Makerspace established for student innovation
An innovation environment at Delaware State University has been established that promotes its priority of Student Success, providing students and faculty with creative space to “learn, teach, create and invent.”
The Division of Physics, Engineering, Mathematics, and Computer Science (PEMaCS) has launched a “Makerspace” – now operational and available to DSU students in Room 144 of the Mishoe Science Center North. The Makerspace provides students with technology resources and raw materials to inspire innovation.
The Makerspace offers many opportunities for ideation and hands-on exploration. Resources available inside the lab include:
- Large and small form factor 3D plastic printers.
- A 3D metal printer capable of printing steel and titanium.
- A desktop 5-axis CNC milling machine.
- A 3D scanner.
- A PCB printer to print and solder electronic circuit boards.
- A drill press and other carpentry equipment.
- Soldering stations.
- A.Virtual/Augmented Reality room
The space is student-centered and student run. Rodrigo Lapenne and Jameel Brice, junior and sophomore IT majors, respectively, will monitor the Makerspace and work with the DSU community to develop projects. Both students have been trained on the new 3D metal printer and have acquired skills to use the other equipment in the facility.
In addition, the students have received safety training from DSU’s master machinist, Nick Quigley. Those interested in using the lab will be required to receive a safety training course.
Dr. Marwan Rasamny, chairperson of PEMaCS, is hopeful that this Makerspace inspires creativity across campus. “We envision this space empowering our community to collaborate and innovate,” he said. “Our expectation is that students and faculty from all disciplines will utilize the space to learn, teach, create, and invent. This space would not have been possible without the support of Title III (funding).”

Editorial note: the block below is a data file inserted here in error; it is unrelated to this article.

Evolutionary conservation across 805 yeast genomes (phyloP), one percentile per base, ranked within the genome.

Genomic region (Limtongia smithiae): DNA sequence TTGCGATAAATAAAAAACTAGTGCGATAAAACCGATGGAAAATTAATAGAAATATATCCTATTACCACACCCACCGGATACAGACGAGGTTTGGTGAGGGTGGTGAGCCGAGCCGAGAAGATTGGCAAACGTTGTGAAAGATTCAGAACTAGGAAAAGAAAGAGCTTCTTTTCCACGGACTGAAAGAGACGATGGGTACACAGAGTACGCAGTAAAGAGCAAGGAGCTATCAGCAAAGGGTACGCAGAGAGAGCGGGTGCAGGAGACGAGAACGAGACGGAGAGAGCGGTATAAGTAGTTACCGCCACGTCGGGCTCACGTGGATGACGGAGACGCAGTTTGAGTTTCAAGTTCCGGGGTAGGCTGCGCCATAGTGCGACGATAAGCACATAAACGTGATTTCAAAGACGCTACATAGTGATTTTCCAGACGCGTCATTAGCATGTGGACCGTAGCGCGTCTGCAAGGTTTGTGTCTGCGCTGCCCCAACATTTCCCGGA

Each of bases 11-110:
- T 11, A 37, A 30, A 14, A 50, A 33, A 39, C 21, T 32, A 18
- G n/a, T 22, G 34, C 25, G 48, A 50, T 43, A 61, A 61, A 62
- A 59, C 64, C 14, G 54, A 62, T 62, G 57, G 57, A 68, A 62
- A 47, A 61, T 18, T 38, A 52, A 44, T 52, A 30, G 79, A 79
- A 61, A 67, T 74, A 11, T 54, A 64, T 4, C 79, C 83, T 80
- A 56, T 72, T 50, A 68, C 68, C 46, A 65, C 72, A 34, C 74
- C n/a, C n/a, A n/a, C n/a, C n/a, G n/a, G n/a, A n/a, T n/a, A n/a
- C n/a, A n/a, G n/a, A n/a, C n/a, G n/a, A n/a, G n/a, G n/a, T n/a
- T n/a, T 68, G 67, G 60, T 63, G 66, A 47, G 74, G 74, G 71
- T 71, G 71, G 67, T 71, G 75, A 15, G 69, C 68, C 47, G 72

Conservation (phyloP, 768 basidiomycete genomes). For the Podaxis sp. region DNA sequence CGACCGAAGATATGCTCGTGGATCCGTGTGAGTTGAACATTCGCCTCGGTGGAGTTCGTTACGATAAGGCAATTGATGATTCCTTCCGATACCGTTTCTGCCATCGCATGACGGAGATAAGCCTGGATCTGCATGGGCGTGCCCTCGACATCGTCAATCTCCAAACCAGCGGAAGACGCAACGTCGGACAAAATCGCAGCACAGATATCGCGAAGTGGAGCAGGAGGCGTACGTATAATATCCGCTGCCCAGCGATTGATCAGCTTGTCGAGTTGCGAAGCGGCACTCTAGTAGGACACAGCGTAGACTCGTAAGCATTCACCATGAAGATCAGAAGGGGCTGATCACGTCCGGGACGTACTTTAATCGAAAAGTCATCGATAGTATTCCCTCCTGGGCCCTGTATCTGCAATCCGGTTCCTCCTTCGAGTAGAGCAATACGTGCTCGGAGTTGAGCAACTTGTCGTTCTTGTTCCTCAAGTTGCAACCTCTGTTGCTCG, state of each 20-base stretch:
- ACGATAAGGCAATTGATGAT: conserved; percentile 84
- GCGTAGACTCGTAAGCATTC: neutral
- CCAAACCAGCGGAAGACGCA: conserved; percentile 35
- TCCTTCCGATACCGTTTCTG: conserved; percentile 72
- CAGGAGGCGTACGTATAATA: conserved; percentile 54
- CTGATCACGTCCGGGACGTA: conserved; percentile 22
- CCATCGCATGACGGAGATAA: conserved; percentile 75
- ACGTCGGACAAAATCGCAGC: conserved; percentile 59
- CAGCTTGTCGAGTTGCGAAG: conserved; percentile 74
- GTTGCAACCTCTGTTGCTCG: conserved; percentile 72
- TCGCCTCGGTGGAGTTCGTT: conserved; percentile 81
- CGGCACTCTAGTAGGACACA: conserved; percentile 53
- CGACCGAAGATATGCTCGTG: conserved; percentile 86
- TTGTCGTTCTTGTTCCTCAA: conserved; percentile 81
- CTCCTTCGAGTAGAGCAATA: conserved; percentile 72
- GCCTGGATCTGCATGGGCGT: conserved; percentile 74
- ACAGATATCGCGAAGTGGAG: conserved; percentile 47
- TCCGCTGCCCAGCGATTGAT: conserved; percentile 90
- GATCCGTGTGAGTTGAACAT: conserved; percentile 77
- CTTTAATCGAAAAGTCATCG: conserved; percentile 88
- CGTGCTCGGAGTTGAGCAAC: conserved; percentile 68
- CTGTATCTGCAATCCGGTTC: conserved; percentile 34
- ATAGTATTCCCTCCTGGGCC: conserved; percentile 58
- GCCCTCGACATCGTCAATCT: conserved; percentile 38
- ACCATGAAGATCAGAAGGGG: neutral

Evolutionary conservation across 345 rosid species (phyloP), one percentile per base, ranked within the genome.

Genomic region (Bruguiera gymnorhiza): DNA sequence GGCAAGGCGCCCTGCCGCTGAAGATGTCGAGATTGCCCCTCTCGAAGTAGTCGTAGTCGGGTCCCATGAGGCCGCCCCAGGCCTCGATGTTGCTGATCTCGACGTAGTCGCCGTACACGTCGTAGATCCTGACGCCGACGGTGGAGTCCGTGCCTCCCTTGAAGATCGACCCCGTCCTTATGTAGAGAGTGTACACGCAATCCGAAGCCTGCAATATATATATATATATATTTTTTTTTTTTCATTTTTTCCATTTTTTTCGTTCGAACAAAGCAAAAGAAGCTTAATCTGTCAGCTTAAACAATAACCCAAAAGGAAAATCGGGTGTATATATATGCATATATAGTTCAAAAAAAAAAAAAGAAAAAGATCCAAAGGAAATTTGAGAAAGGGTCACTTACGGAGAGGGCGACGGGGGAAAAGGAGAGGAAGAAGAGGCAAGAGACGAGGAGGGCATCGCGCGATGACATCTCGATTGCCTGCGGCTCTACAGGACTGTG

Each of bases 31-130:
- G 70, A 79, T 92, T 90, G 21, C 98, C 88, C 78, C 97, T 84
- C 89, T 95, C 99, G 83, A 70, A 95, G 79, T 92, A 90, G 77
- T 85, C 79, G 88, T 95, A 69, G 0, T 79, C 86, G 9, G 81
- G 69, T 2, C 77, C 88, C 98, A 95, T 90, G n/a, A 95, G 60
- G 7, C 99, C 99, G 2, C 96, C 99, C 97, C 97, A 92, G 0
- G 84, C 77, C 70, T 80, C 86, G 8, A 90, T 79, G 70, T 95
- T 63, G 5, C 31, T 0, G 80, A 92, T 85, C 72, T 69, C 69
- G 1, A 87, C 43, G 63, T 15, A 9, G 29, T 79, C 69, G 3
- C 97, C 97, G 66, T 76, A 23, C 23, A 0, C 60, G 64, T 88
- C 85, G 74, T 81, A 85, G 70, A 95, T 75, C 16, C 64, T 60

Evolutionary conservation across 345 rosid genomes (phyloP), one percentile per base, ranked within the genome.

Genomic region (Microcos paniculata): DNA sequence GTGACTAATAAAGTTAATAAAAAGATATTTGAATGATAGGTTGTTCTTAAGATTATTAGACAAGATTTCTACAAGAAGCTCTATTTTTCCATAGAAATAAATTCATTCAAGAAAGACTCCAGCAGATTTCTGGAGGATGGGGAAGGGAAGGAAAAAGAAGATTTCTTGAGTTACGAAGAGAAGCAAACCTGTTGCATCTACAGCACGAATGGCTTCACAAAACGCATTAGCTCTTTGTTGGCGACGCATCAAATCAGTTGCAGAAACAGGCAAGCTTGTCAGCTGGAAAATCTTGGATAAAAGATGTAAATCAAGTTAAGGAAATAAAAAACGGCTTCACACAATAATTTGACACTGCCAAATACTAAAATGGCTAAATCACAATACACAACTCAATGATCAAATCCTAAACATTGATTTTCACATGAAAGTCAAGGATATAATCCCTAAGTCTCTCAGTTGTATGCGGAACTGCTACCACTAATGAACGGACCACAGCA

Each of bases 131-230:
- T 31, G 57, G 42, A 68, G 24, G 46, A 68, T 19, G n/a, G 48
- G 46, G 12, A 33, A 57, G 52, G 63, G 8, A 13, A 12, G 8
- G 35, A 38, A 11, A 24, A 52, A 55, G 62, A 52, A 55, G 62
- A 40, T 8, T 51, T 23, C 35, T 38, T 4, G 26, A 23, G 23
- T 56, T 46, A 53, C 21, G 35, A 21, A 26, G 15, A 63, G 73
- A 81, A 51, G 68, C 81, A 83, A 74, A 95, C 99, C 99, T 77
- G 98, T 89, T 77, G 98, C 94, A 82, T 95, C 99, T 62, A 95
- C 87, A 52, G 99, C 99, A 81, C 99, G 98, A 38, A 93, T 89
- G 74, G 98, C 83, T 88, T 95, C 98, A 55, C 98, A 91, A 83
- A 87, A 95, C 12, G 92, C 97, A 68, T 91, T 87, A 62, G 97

“The initial goal of the Makerspace was to create an informal setting that would foster peer learning and synthesis across a number of subdisciplines within Computer Science,” said Dr. Gary Holness, associate professor for PEMaCS. “We broadened our scope to include multiple disciplines upon considering skills required in the future marketplace; integrative skills will prove invaluable in the workplaces, labs, and enterprises of the future.”
Dr. Rasamny said the facility provides an environment in which students can design, prototype, fabricate, and test integrative projects. “It is generally understood that continued relevancy in the workplace requires continuing education,” he said. “While this can take form as formal classroom instruction, it typically includes a fair amount of self-study, tinkering, and informal learning among peers – avenues to discovery that the Makerspace offers.”
Dr. Holness noted that integrative projects are certainly not limited to STEM.
“There are many exciting opportunities at the seams between different disciplines. Examples of this include apparel science, computer science, and engineering physics,” Dr. Holness said. “Imagine a team of students working on specialized clothing embedded with sensors that communicate wirelessly the condition of a recovering heart surgery patient who has returned home from the hospital. Or, perhaps a team of students in art, history and computer science collaborating on a virtual walkthrough of important, but lesser-known historical events.”
For more information about the Makerspace, contact Dr. Rasamny at (302) 857-7896 or at mrasamny [at] desu.edu.